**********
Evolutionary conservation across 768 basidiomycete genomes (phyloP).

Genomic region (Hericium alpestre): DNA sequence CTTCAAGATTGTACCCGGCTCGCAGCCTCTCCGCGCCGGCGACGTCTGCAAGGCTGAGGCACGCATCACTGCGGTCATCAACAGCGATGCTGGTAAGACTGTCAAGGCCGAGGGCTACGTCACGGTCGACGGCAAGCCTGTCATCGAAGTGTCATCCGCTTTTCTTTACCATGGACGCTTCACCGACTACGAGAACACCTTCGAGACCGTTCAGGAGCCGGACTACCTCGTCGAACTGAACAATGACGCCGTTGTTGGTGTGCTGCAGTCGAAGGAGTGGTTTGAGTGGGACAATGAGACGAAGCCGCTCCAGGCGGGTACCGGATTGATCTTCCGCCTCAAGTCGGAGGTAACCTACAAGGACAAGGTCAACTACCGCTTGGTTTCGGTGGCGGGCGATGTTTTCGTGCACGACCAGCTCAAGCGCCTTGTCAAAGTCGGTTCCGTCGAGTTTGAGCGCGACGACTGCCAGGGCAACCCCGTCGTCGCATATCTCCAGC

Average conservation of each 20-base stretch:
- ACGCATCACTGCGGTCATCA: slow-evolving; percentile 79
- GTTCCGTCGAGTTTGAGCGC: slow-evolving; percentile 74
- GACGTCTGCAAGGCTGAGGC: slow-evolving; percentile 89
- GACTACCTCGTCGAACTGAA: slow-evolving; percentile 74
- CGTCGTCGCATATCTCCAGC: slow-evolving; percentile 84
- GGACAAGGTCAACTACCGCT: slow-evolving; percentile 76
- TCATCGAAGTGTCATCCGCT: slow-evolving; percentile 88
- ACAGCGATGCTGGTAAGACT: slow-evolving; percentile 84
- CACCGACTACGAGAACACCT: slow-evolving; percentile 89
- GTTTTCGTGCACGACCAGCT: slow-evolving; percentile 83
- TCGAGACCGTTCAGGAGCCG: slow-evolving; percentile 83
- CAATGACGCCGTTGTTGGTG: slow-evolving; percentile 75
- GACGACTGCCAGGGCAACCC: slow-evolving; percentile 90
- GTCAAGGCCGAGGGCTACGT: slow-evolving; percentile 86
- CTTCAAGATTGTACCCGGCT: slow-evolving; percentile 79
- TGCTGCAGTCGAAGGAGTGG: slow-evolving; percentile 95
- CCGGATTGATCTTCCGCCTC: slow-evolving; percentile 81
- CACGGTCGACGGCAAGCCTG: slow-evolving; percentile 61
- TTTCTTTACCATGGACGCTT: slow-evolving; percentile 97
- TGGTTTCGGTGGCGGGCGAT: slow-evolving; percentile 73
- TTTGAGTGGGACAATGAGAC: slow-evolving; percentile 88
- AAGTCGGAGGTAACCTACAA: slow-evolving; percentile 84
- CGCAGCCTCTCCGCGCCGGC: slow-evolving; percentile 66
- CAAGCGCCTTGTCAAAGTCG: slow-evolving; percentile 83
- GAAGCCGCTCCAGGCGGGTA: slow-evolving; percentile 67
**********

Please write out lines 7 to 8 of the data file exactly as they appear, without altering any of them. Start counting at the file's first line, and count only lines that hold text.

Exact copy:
- GACTACCTCGTCGAACTGAA: slow-evolving; percentile 74
- CGTCGTCGCATATCTCCAGC: slow-evolving; percentile 84